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Think smart, develop strategic intuition
Sep 19, 2012
Business slumps are sometimes caused by the inability of enterprises to keep pace with change, and many a company often plays a game of chess against time to find the right market opportunities. When an easy solution to an unfamiliar or complicated problem is not forthcoming, they throw up their hands and won’t trust their gut feel either for a breakout solution. This explains why some companies can sometimes boom one day and go bust the next, clueless as to what to do with the situation confronting them.
Dr. William Duggan, a business strategy guru from the Columbia University Business School, aims to change all that by showing entrepreneurs how to take out the guesswork from their decision-making. His main focus is developing a thought process that he had dubbed as “strategic intuition”, or how to readily think smart in any situation. It is, in a nutshell, a way of thinking prudently before taking action.
The outcome that strategic intuition seeks is understanding, and the creative spark that Prof. Duggan calls the “Aha!” or “Eureka!” moment, a true breakthrough solution or idea. He explains the thought process in his book Strategic Intuition: The Creative Spark in Human Achievement.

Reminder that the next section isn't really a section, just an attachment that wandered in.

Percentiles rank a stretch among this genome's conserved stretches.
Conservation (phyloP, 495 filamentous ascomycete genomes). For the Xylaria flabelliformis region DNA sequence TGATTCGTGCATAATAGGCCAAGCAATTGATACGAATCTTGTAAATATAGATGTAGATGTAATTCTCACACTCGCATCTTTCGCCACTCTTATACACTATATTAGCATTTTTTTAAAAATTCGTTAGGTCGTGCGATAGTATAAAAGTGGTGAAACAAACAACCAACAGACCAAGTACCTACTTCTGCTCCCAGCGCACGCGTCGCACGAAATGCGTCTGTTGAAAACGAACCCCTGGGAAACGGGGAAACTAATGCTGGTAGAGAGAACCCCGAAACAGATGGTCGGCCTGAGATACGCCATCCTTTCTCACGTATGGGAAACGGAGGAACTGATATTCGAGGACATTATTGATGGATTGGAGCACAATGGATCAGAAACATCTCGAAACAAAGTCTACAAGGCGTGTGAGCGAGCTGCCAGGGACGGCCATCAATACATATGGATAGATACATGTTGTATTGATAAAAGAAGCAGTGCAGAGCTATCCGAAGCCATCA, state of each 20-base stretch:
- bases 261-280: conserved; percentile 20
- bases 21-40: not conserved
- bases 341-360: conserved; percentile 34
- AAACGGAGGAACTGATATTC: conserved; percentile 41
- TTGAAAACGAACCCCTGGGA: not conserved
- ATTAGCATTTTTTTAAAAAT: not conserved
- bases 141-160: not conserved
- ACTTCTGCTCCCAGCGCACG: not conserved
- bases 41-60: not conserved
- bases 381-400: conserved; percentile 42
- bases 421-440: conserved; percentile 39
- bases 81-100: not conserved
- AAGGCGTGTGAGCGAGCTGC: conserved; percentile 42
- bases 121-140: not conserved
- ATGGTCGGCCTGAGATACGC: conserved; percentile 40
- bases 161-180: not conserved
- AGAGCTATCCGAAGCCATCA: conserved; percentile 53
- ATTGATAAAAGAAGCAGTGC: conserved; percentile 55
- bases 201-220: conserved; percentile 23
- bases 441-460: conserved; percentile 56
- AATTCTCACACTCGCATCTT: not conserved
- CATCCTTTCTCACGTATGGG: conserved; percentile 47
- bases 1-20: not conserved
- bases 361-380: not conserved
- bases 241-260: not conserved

A reading of the book and an interview with Prof. Duggan tended to indicate that strategic intuition is still in its infancy. This seems to be the reason why he is very careful not to provide a step-by-step guide for HR on strategic intuition; instead, he tells various success stories and interjects into them the different concepts that he had incorporated into his idea. For instance, he offers examples of the use of strategic intuition from the French Revolution, from Eastern philosophies, and from the current IT revolution.
Simply put, says Duggan, strategic intuition is not expert intuition based on technical work experience but rather a result brought about by elements from one’s immediate environment. He cites the great French General Napoleon Bonaparte as an example. He argues that the then inexperienced general—he had almost zero war experience—was able to conquer the port of Toulon in France because of his extensive knowledge of war history and maps, not because of personal battlefield expertise.
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